The recipe for success

Some of the best cooks don’t use recipes for their delicious pelau or curry goat. Franka Philip found out why not – the hard way

  • Photograph by Shirley Bahadur

One of the joys of being a good cook is that you don’t often have to rely on recipes. Not many of my West Indian friends who cook well actually use recipes for pelau, curry goat or coo-coo; they just cook instinctively and experiment from time to time, with great results.

That’s all well and good if you’re cooking for fun, but what happens if, like me, you’re trying to create a catalogue of recipes for a book or a blog? How do you begin to create recipes?

The first time I was faced with this problem was a few years ago, when I was asked by the UK’s Good Food Channel to submit a recipe for Trinidadian Stewed Mutton. Easy, I thought, but then, as I started to write down every step, I realised it was far more complicated than I’d expected. I felt a bit overwhelmed at having to record every little detail.

So I tried some iconic Trinidadian cookbooks, looking for a shortcut, but quickly discovered that in a lot of cases, the methods weren’t clear enough. It seems that back in the day, cookbooks were written on the assumption that the reader was already familiar with the whole process. As for the measurements, they varied from book to book, with one even saying the reader should add ingredients by the “potspoon.” I laughed out loud at the prospect of a non-West Indian reading this recipe, because a potspoon is not a measurement at all. A potspoon is the big metal spoon that’s normally used to stir the pot, and believe me, they are not all created equal – the amount they yield could be anywhere from two to four tablespoons.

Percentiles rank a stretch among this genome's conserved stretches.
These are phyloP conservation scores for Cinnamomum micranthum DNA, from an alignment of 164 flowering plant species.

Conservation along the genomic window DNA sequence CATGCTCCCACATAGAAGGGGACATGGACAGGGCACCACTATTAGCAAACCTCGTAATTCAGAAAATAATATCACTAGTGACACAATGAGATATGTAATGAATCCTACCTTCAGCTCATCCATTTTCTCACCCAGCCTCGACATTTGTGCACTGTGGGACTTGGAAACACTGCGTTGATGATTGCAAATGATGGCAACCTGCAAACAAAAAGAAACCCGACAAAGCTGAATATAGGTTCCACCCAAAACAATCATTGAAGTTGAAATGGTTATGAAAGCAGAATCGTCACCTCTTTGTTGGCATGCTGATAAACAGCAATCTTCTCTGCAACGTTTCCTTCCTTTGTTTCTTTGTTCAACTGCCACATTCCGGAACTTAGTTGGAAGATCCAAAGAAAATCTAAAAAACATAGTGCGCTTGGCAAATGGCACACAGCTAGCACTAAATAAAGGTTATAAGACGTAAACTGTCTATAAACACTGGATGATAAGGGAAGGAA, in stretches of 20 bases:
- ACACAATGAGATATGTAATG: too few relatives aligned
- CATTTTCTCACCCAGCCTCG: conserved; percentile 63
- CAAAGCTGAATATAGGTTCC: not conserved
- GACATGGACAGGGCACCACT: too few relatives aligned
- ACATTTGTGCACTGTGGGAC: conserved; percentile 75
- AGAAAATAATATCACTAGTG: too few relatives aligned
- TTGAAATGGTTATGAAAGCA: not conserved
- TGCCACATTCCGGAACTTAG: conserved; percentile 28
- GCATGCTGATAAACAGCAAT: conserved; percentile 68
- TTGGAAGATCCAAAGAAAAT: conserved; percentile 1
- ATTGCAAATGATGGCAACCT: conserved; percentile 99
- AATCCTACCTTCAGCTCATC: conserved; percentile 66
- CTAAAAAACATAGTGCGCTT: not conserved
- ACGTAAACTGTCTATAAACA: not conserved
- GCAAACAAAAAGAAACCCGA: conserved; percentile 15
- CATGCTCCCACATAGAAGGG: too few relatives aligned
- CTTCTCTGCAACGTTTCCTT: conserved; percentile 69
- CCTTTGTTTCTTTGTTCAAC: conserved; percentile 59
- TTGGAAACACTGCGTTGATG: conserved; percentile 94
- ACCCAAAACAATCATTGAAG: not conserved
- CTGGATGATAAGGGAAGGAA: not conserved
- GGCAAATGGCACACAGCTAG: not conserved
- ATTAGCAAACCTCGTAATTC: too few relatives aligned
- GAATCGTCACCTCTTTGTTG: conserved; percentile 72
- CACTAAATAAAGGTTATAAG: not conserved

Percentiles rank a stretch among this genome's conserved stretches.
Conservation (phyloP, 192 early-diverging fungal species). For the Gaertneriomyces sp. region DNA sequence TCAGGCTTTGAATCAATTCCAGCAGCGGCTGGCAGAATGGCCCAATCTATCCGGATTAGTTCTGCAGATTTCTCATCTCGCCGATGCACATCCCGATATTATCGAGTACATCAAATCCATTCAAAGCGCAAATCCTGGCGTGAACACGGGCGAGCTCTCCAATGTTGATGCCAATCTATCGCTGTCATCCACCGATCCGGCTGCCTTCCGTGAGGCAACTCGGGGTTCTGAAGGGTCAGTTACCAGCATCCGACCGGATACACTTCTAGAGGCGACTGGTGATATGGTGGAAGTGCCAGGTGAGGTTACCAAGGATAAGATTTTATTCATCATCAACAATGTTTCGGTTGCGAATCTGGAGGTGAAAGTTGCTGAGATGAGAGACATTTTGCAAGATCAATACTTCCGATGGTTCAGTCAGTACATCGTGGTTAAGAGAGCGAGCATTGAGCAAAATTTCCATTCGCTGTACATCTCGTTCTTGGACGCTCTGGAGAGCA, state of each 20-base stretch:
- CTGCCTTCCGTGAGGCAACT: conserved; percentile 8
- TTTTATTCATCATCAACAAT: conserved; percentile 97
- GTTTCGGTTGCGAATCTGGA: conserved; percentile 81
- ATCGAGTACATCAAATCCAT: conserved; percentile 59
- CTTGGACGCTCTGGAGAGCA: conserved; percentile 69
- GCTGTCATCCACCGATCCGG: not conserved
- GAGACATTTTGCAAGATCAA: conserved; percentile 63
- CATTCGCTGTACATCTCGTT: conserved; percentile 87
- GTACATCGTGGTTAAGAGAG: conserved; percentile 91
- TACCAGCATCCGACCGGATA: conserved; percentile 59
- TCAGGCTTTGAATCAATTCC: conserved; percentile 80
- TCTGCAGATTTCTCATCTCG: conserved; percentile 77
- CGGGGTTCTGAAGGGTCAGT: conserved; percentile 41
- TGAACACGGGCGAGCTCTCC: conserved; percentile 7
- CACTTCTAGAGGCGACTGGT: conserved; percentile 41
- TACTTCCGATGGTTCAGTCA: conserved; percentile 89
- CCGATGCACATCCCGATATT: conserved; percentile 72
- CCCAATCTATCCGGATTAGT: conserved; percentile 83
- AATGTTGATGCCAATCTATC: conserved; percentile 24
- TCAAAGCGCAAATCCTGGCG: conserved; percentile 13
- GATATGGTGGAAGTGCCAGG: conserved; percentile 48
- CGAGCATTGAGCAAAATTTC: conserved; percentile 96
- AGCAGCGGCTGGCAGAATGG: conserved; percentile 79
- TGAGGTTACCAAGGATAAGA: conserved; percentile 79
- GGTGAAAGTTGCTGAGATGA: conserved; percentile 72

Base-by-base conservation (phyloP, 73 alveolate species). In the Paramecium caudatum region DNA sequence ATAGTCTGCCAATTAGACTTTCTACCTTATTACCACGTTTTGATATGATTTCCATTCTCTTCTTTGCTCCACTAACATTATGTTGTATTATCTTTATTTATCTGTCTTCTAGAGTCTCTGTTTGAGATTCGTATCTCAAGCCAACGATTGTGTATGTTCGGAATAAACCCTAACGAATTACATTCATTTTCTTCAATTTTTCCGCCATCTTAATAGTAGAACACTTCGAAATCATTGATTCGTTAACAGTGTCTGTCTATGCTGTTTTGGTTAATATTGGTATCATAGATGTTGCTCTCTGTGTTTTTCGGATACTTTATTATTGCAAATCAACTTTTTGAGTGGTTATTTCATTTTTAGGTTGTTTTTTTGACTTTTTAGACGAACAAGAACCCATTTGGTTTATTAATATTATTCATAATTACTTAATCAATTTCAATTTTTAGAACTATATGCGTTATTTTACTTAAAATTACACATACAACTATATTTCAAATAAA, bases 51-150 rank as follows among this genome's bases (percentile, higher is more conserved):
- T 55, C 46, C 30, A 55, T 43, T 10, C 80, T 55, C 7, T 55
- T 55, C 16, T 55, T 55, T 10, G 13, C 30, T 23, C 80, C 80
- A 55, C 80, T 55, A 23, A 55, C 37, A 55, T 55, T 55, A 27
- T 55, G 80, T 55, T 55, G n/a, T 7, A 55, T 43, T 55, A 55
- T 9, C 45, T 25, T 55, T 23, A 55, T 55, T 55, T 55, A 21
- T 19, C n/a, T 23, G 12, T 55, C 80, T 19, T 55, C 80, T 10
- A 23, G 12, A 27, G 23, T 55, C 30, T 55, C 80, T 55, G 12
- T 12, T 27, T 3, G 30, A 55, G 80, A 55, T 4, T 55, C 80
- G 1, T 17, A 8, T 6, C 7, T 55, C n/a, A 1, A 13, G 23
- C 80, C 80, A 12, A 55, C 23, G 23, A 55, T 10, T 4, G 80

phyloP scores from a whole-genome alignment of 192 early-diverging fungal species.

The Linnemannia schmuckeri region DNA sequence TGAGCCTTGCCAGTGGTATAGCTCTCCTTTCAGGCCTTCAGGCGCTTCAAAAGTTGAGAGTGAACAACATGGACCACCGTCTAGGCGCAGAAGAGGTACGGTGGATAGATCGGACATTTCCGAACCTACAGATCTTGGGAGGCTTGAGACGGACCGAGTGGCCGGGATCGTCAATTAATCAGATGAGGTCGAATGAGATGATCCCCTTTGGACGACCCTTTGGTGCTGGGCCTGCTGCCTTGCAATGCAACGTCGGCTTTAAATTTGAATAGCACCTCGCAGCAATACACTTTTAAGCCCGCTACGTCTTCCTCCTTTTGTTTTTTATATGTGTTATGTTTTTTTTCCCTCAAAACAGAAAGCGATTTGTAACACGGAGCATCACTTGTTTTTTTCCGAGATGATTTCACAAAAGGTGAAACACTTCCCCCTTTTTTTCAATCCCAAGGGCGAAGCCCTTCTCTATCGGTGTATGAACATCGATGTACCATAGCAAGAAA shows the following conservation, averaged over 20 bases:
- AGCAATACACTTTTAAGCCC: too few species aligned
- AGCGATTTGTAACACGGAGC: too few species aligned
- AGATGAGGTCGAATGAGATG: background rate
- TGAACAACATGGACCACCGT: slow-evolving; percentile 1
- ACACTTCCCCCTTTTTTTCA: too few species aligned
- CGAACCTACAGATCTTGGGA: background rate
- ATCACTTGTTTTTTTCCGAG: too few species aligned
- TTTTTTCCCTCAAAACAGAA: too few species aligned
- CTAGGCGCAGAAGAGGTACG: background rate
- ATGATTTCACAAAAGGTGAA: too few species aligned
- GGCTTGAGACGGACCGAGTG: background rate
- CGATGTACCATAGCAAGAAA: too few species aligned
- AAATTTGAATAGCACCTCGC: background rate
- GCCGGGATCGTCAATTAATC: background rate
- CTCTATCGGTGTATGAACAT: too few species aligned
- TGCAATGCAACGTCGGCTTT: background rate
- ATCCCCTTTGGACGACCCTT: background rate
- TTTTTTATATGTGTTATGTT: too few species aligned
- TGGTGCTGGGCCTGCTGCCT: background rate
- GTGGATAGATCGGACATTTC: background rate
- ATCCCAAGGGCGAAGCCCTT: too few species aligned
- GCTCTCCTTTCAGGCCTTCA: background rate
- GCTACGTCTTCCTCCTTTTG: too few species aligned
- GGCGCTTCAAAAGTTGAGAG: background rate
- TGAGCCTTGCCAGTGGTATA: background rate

I stuck with my recipe, which I tested about four times before getting it right.

So now that I’m thinking of producing a set of recipes that could be used in a cookbook proposal, I thought I’d better seek guidance on writing recipes and creating new ones. First I spoke with my friend Susan Low, deputy editor of the UK food magazine Delicious. She was of the view that if you can cook without recipes, it means you’re a better cook.

“A good recipe writer is not necessarily a good cook,” she said. “However, writing recipes is really a skill, and one that needs to be explained and developed.”

With that in mind, I went to meet Hattie Ellis, one of the UK’s top food writers and editors, who is much in demand for her skills as a recipe writer. We spoke at her cosy west London flat, which is of course a treasure trove of cookery books. Ellis has edited Caribbean cookbooks, and said that when she’s been to the region, she was totally “blown away” by the food.

“In the Caribbean, the food culture is really very strong, and in a way the sign of a good food culture is actually when you don’t have many recipe books, because everyone knows how to do it because they learnt how to do it from their granny. But it is important to write down recipes and pass them to a new generation.”

Ellis cited a project she is working on that involves travelling to several countries to record their traditional chicken dishes.

“As I sit in people’s kitchens watching how they cook chicken, I’m always trying to get them to slow things down, to get things bit by bit. Then you’ll notice little things, like how they’re chopping, or how much salt they add, and at what point they add it, or even what kind of pan they use.”

In some countries, the way the chicken has been reared makes a lot of difference to the way it’s cooked.

“In Vietnam, they cooked local free-range chickens differently from how they cooked the imported factory-raised chickens, because the result is totally different.”

When she said that, I recalled how my mother would always stew home-reared chickens, because they were just that bit tougher and leaner than other chickens.